Self-described conservative investors, Margaret and Norman’s asset mix is 5 per cent in cash, 30 per cent in guaranteed investment certificates, 20 per cent in fixed income and 45 per cent in stocks. The stocks and bonds are invested in exchange-traded funds. “This portfolio has a projected return of 4.55 per cent” a year, Mr. Ardrey says. That’s based on historical performance.

For the forecast, the planner assumes a life expectancy of age 95 and a long-term inflation rate of 3 per cent.

“Based on these assumptions, they would run out of money in the final two years of the plan,” Mr. Ardrey says. They could easily cover the deficit by selling or downsizing their home. That assumes consistent investment returns.

“But life and investments rarely ever move in a straight line,” the planner says. Stocks and bonds go up and down. “To ensure the viability of this plan, we stress-tested it using a Monte Carlo simulation,” he says. The program introduces randomness to a number of factors, including investment returns.

For a plan to be considered “likely to succeed” by the program, it must have at least a 90-per-cent success rate, meaning at least 900 trials out of 1,000 succeed. If it is below 60 per cent, then it is considered “unlikely to succeed” and in between, “somewhat likely.”

Based on the assumptions in the initial projection, the probability of success is only 41 per cent, or clearly in the unlikely zone, Mr. Ardrey says. This is not surprising given that the projection failed in the final two years under the straight-line projection, he adds.

“There is no magic wand to correct a retirement plan. Changes must be made to one of the following factors: retirement date, savings, retirement spending and/or investment returns.”

If Norman put off retiring for four years and they cut their retirement spending by 5 per cent, the Monte Carlo simulation would move up to a healthy 89-per-cent success rate, he says. Combined with a sale or downsizing of the home, it would move to 100 per cent. “Although this removes the risk from the retirement plan, it certainly is not a preferrable option for Margaret and Norman.”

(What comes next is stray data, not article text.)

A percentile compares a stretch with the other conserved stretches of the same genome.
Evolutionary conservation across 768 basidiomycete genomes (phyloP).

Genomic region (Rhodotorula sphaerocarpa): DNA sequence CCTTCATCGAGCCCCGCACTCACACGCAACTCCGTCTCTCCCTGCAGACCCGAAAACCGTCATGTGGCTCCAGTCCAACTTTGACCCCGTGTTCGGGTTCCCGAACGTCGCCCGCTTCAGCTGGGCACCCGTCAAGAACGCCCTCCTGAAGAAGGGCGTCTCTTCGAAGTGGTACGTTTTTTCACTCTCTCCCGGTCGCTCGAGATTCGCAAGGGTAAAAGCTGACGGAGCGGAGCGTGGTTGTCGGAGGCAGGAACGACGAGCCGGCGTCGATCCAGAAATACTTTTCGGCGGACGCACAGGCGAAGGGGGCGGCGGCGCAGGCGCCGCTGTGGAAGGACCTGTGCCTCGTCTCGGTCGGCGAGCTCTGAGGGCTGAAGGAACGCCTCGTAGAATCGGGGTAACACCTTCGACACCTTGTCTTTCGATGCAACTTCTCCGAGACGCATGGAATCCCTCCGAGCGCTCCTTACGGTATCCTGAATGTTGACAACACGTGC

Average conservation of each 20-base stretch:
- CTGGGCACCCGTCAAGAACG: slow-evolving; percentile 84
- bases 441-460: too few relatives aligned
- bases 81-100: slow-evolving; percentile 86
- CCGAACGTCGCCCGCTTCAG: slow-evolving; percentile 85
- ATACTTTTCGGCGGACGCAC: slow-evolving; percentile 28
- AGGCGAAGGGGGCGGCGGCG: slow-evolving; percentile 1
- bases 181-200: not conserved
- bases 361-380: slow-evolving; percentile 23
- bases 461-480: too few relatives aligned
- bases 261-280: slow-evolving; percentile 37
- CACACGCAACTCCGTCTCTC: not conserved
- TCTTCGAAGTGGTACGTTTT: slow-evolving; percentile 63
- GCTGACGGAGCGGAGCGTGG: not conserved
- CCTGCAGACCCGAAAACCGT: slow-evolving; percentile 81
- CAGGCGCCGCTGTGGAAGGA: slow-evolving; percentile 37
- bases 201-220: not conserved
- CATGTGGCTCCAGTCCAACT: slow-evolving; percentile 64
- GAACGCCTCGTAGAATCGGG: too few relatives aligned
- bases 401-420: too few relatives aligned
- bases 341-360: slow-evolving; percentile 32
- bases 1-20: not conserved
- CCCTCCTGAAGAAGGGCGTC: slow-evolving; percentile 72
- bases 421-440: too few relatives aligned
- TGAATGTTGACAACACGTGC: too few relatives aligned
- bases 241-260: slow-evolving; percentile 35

Next, he looks at their investment portfolio. They should consider boosting their potential investment returns by increasing their allocation to stocks or stock funds, he says. “They have a 30-plus year time horizon so equities are needed to outpace inflation.” While GICs are paying a solid 5 per cent today, there is no guarantee that this will continue.

“We would suggest that they engage the services of a portfolio manager with a focus on income generation,” Mr. Ardrey says. “There are many solid investment options that are yielding 6 per cent or more in stocks, bonds and other strategies. Having an expert work with them is important because they must balance their need for returns with their tolerance for risk.”

With a rate of return of 6 per cent a year, the Monte Carlo simulation predicts a 100-per-cent retirement success without having them reduce their spending, work longer or sell their home, the planner says. They are not in a position to help their children with a down payment without jeopardizing their own financial security.

Client Situation

The People: Margaret, 65, Norman, 62, and their two adult children.

The Problem: Can Norman afford to retire soon without risking their lifestyle spending goals? When should they take government benefits? Can they help their kids financially?

The Plan: They might be able to meet their spending goal, but they would have to sell or downsize their home in the final two years. If their investments disappoint, the plan could fail. To improve the likelihood of success, Norman could work longer, or they could add more equities to their portfolio in hopes of boosting returns.

The Payoff: A better understanding of where they stand financially.

Monthly net income: $6,260.

Assets: Cash $15,600; employee share purchase plan $19,175; her TFSA $92,275; his TFSA $91,705; her RRSP $379,600; his RRSP $345,375; his DPSP $8,070; residence $775,000. Total: $1.7-million.

Monthly outlays: Condo fees $460; property tax $220; water, sewer, garbage $20; home insurance $100; electricity $105; heating $100; maintenance, security $80; garden $30; transportation $835; groceries $1,465 (son contributes); clothing $210; gifts $165; charity $400; vacation, travel $665; dining, drinks, entertainment $650; sports, hobbies $90; subscriptions $65; health care, life insurance $310; phones, TV, internet $315; RRSP contributions $780; TFSAs $500; share purchase plan $580. Total: $8,145.

Liabilities: None.

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Some details may be changed to protect the privacy of the persons profiled.

Matthew Ardrey
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Matthew Ardrey
Portfolio Manager & Senior Financial Planner
(416) 733-3292 x230